The meaning of Jnana is “wisdom” or “knowledge”. As the name indicates Jnana yoga is the yoga for wisdom or knowledge. So, it can also be termed as the path of knowledge or path of self-realisation. By Hindu mythology, Jnana yoga is one of the three paths of yoga for attaining Moksha (liberation or salvation). The other two paths are Bhakti yoga (devotion to a God) and Karma yoga (Karmamarga or path of action). The yoga center Rishikesh provides guidance to all the different types of yogas, while Yoga classes Rishikesh would help you master Jnana yoga and even make you competent enough to teach other people all the intricacies of yoga.
Jnana yoga is a spiritual practice in yoga which pursues knowledge. Usually the practitioner takes help of a counsellor (guru) to reflect and meditate. Jnana yoga is also known as Gyana yoga. It is the yoga of true knowledge. Some of the renowned Hindu teachers of Jnana yoga are Adi Shankarachrya, Vashistha, Nisargadatta Maharaj and Ramana Maharishi. Through Jnana yoga we learn the truth about who we are and what are we experiencing. The full realisation of this truth brings enlightenment. While all yogas provide a direct path to enlightenment (if they are followed sincerely), it is a personal matter which path is suitable for you. The path of enlightenment also depends on where you are coming from. Jnana yoga can be useful for all people, whichever path they may choose. It always keep the true objective of yoga in sight and showers the blessings of truth at every step. This yoga begins from direct experiences which anyone could have although sometimes these experiences require deep meditation and contemplation. The objective of the Jnana yoga is to learn about the absolute truth about life. At 100 yoga teacher training the participants are introduced both to the physical aspect of yoga and also to the spiritual aspect so that the aspiring yoga gurus can participate in overall development of their students.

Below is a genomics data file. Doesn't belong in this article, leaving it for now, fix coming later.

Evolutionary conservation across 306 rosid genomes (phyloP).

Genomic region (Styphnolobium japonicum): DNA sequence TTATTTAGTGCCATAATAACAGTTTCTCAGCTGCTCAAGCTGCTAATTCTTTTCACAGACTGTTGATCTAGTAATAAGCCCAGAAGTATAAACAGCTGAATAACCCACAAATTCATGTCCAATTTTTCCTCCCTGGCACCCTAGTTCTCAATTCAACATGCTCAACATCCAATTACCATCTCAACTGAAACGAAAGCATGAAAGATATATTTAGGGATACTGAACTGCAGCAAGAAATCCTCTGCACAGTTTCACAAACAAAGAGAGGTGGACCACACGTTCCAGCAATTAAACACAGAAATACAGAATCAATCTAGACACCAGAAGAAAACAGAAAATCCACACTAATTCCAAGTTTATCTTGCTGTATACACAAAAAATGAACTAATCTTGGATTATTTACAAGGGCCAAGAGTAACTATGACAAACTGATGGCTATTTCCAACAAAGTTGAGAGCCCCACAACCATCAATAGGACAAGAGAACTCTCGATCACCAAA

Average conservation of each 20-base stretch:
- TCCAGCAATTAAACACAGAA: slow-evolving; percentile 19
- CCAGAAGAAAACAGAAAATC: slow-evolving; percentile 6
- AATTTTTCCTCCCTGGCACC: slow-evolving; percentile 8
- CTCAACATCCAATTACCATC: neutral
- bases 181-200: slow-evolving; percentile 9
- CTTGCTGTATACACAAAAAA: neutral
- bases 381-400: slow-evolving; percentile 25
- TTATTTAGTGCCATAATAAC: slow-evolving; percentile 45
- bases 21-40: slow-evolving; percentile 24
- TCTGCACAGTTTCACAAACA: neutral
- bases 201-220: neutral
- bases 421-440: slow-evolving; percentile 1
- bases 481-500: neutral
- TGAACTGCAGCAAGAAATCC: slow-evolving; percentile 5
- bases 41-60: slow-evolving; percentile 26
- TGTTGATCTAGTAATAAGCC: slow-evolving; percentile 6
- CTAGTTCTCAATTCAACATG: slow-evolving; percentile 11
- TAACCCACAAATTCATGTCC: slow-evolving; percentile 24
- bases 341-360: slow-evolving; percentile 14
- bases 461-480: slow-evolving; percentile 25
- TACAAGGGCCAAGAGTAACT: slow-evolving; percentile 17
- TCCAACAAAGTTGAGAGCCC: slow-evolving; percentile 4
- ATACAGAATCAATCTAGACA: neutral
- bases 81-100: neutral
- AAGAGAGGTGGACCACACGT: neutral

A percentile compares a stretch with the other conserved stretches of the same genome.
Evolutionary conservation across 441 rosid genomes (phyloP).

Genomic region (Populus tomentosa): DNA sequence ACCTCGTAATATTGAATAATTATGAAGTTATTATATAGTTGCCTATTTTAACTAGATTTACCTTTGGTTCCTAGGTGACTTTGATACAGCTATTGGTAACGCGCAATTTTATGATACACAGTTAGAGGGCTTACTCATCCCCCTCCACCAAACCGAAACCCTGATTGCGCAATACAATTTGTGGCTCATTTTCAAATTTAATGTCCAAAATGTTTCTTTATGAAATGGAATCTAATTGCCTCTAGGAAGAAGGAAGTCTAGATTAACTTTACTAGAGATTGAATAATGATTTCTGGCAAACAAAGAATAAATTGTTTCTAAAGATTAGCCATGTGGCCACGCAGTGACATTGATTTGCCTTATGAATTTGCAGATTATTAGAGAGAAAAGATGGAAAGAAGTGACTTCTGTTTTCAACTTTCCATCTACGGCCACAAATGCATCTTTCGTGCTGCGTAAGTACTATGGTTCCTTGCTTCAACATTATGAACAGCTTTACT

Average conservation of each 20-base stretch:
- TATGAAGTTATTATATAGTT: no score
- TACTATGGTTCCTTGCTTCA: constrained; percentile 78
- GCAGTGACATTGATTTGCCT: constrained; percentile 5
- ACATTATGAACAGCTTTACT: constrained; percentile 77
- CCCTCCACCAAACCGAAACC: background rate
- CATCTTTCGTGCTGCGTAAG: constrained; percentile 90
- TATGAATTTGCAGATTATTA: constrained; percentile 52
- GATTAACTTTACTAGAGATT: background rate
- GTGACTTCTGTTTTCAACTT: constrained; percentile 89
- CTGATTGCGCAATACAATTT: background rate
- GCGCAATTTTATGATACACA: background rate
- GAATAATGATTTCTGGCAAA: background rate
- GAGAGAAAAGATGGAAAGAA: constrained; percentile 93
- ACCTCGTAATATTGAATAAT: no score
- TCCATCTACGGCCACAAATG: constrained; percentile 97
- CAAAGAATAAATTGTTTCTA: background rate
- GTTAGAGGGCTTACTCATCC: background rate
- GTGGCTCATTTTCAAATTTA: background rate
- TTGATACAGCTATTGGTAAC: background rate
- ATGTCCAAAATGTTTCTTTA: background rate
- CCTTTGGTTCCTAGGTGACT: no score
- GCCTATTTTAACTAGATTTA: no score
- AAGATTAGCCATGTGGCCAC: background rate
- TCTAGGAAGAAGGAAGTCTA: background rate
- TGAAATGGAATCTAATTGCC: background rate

Jnana yoga is considered to be the most difficult of the three main paths of yoga. It needs great strength of intellect and will. The basic objective of Jnana yoga is liberation from the illusionary world and achieving the union of inner self with oneself of all life. This can be achieved by steadfast practice of mental techniques of conscious illumination, reflection and self-questioning, as defined by the four paths of wisdom. The four pillars of wisdom are the standard steps to achieve liberation in Jnan Yoga. This yoga should be practiced in proper sequence. Even if you do not have the objective of achieving liberation, you shall cultivate spiritual insight as well as understanding by practicing these techniques and you shall reduce the dissatisfaction of life and your suffering.
Viveka: Viveka (discrimination, discernment) is a deliberate and continuous intellectual effort for distinguishing between real and unreal, self and not self and permanent and temporary.
Vairagya: Vairagya (detachment, dispassion) cultivates indifference or non-attachment regarding the temporal objects of the worldly possessions and the ego mind. Swami Shivananda says that the true knowledge begins to dawn only when the mind is free absolutely from all sorts of attachment.
Shatsampat: Shatsampat (six virtues) are the six mental practices for stabilising the emotions and mind and to develop further the ability to see beyond the illusion of Maya.
- Shama (calmness, tranquillity) is the ability to bring the mind to peace through moderating its reaction to external stimuli.
- Dama (control restrain) strengthens the mind so that it is able to resist the control of the senses and to train these senses for being used as the tools of the mind.
- Uparati (renunciation, withdrawal) is abandonment of all activities which are not one’s duty (dharma). A simple lifestyle is followed away from worldly distraction from the spiritual path.
- Titiksha (forbearance, endurance) is the tolerance of non-promoting situations which are commonly considered to produce suffering specifically in extreme opposite states (cold and hot, failure and success, Pain and pleasure)
- Shraddha (trust, faith) is a feeling of belief and certainty in one’s teacher (guru), the path of yoga and Scriptures.
- Samadhana (concentration, focus) is the absolute one-pointedness of the mind.
Mumkshutva (yearning, longing): Mumkshuvta is a passionate and intense desire to achieve the liberation from suffering. For achieving liberation you must be committed absolutely to the path such that all the desire other than liberation must fade away. It may be difficult to comprehend or grasp the intellectual approach of Jnana yoga, it is necessary to cultivate compassion and humility on this path since one may easily overemphasize intellectual attainment. It is easy to get entangled in the thoughts and constructs of mind and loose the sight of goal of Jnana to realise the divine oneness inherent in all beings.
For centuries Rishikesh is considered as the ideal place to practice yoga as it provides a holy and tranquil atmosphere. It is therefore highly recommended to find a competent Yoga trainer in Rishikesh before involving deeply in the path of Jnana Yoga.